Friday, March 23, 2007

Clear The Decks

The news of the capture of 15 British Navy personnel in the Gulf is made more poignant for me through a number of past experiences.

Last April

First, less than a year ago I looked down upon Iraqi territorial waters where this incident has now taken place. I was travelling by plane from Arbil in Northern Iraq to Dubai in the Gulf State of the United Arab Emirates. So I looked out of a port side window in order to see the Shat-al-Arab River where it forms the border with Iran.

As we moved south we came to Iraqi territorial waters and then to the High Sea in the Gulf. These immediate areas were packed with shipping arriving and leaving from the Iraqi Faw Peninsula and neighbouring Kuwait. It was in the Iraqi waters that it is claimed the capture of our troops took place.

50 Years Earlier

Secondly, when I undertook my National Service in Iraq in 1955 and 1956, I was stationed at an RAF Movements Unit at Basra. It was situated on the bank of the Shat-al-Arab River. Earlier versions of the Naval Frigate, the HMS Cornwall turned up from time to time at our quayside. On one occasion, a group of us bordered one of these Frigates and travelled down river to a port near the edge of the Faw Peninsula in order to play a cricket match against the British Management at an Oil Refinery.

When we approached the Iranian town of Abadan on the opposite side of the Shat-al-Arab, we had to be cleared from the decks in case we were spotted by the Iranians. RAF troops seen on a Frigate would have created a diplomatic incident. We did, however, glance out on Abandan from a position just below the deck.

By Boat on the Shat-al-Arab

Finally, I was a regular traveller by a petrol-driven boat from our camp to the docks in Basra when my job was extended from my original work of linking with Iraqi State Railways. I then also covered Shipping Line work, with a group of us sometimes needing to go down stream to visit Ships anchored on the Iraqi side of the river. But it was normally just myself with an Iraqi who drove the boat - we were once driven back by stormy weather.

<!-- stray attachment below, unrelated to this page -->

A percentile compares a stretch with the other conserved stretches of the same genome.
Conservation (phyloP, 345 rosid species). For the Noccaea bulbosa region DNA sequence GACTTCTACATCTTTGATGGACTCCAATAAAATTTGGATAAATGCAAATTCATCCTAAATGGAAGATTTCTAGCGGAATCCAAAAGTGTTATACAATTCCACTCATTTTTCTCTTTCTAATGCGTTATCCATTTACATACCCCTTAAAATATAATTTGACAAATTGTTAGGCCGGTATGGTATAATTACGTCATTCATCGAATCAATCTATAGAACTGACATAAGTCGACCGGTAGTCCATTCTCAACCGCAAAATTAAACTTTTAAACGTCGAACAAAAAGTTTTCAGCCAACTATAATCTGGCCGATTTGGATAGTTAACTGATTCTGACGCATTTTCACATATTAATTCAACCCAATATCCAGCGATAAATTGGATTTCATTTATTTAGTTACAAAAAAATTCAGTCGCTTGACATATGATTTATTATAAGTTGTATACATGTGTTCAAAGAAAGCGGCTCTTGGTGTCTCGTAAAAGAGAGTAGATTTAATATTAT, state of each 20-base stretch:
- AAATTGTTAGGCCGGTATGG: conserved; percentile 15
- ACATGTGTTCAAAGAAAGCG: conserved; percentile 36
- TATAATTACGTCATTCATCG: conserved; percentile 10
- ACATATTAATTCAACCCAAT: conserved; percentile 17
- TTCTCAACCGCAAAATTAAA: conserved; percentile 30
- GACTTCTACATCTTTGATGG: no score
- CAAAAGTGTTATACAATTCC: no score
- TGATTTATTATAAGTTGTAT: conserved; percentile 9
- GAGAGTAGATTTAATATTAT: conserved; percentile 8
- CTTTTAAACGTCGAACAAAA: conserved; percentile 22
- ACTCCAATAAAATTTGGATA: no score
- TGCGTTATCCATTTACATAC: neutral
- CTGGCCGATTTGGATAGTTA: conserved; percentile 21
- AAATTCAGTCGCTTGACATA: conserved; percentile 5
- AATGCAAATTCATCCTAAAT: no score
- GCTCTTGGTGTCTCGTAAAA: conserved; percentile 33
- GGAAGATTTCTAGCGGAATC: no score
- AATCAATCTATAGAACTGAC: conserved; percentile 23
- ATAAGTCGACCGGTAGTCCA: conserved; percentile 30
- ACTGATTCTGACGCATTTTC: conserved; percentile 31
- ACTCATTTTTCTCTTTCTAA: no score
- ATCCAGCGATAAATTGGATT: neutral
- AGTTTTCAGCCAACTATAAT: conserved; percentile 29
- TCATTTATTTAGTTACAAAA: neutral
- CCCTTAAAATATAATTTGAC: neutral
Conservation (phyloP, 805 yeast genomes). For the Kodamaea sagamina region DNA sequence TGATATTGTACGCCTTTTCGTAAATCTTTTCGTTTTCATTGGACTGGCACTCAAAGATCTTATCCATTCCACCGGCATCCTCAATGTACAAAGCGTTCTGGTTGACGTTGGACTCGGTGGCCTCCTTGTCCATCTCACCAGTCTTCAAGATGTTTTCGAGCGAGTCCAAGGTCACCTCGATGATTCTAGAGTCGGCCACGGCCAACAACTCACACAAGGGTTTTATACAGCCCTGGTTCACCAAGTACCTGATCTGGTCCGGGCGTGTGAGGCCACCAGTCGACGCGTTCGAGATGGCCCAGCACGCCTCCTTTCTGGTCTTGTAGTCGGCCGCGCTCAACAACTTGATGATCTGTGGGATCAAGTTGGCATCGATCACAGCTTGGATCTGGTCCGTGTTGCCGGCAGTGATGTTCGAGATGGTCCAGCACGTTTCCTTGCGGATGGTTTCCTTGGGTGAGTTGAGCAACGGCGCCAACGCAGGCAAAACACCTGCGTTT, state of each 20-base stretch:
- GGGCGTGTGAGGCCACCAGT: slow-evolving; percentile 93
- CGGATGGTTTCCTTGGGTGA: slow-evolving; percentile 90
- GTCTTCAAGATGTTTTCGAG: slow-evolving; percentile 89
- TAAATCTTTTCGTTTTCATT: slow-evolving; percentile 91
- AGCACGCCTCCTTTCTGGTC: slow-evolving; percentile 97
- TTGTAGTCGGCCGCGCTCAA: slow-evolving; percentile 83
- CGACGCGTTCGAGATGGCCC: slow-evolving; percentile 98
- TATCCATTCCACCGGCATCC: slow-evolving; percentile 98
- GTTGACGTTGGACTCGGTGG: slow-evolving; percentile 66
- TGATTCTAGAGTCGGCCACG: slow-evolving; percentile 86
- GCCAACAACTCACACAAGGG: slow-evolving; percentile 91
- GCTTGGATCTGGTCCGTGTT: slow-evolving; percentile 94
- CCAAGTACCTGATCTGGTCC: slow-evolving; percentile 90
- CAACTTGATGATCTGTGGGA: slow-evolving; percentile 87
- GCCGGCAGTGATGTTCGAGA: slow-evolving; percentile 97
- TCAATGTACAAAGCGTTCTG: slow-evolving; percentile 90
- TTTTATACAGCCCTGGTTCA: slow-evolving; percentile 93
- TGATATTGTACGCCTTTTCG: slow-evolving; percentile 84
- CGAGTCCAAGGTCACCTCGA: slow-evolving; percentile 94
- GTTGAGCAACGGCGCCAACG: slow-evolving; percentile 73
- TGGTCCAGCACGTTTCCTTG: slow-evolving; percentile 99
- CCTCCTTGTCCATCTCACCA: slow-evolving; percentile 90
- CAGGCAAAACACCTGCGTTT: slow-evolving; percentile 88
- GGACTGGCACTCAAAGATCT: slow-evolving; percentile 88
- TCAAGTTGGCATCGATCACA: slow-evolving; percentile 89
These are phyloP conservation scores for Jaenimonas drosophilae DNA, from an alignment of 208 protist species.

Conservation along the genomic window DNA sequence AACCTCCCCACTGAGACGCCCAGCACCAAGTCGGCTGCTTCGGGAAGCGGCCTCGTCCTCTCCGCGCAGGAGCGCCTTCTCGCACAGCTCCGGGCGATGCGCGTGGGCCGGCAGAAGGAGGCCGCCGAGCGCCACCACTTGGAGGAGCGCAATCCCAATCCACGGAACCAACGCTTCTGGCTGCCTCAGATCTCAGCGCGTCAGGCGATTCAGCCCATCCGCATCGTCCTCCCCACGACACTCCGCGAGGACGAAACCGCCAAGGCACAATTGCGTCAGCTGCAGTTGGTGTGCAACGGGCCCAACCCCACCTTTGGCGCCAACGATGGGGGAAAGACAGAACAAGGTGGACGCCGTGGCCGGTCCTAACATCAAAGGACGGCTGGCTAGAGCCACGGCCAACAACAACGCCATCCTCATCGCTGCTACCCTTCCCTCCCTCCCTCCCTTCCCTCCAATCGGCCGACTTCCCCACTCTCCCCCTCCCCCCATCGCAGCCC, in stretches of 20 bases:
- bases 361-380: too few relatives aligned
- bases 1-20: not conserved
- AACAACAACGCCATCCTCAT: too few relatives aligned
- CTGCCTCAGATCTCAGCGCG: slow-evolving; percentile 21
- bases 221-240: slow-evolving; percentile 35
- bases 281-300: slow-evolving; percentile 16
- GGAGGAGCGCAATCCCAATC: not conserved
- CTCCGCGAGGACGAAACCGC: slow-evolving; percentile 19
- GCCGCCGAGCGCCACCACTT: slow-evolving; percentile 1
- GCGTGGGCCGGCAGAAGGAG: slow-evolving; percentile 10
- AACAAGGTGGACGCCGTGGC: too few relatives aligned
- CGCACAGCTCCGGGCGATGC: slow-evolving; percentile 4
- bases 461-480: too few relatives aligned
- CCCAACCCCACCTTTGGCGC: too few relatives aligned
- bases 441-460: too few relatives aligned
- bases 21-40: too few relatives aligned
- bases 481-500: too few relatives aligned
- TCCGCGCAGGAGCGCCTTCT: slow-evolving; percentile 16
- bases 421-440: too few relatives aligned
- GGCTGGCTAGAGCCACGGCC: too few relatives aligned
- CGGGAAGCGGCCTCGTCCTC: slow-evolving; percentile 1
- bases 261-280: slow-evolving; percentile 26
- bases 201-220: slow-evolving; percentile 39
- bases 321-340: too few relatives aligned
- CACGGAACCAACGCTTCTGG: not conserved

Such trips on the river occurred in an area close to where eight British troops were captured by Iranians in 2004.

The Current Crisis

It is to be hoped that Margaret Beckett's efforts quickly work and that the 15 captured troops are immediately released. It is important for their own well-being and that of their families, friends and colleagues. It is also a crisis we can do without in the massive complexities of our relationship with Iran and Iraq.

I will be paying special attention to developments. Not least because I see them through the prism of my past experiences.


calgacus said...

I don't know whether the Iranians or the British government are telling the truth on this - given their past records possibly neither.

Bush is looking for a way to push the Iranians into doing something that gives him a pretext for war - Cheney even more so (see Seymour Hersh's column in the New Yorker magazine).

Cheney may well want to turn this into a Gulf of Tonkin incident if the British dont stop him.

At the same time Ahmadenijad is facing teachers and bus drivers strikes and he and Khameini's 'Supreme Leader' position are increasingly unpopular - so maybe they're both trying to create a distraction from their domestic problems.

There's also the vote on Iran's nuclear programme today of course in ths Security Council - so that could be an Iranian motive too.

Parts of the Shatt Al Arab are still disputed (i think from what i remember from Dilip Hiro's book) partly because the waterway changes constantly due to tides and river action moving sandbanks and water courses. So it could just be that both sides are mistaken.

calgacus said...

There's also the possibility that the Iranians have taken our marines and sailors hostage to try to negotiate a prisoner exchange for Iranians taken prisoner by US forces in Iraq -,,1999783,00.html

Harry Barnes said...


When Iraq was estabished under a British Mandate in 1920, it was given a highly problematic access to the sea and that only being to the Gulf. This does not justify Saddam Hussein attacking Iran then Kuwait, but there always has been a case for a renewed international settlement improving
Iraq's position in this respect. This is more difficult than ever in current circumstances.

As I looked out daily upon the Shatt-al-Arab for some 20 months of my life, I will pursue the matter further and eventually post a consider item. This link, however, contains matters of interest -

I believe that Shipping and Port facilities at Basra have declined considerably compared to what I was used to 50 years ago and that much more use is made of Umn Qasr close to the Gulf - especially since the invasion. That was certainly the overwhelming pattern I saw from the air last April.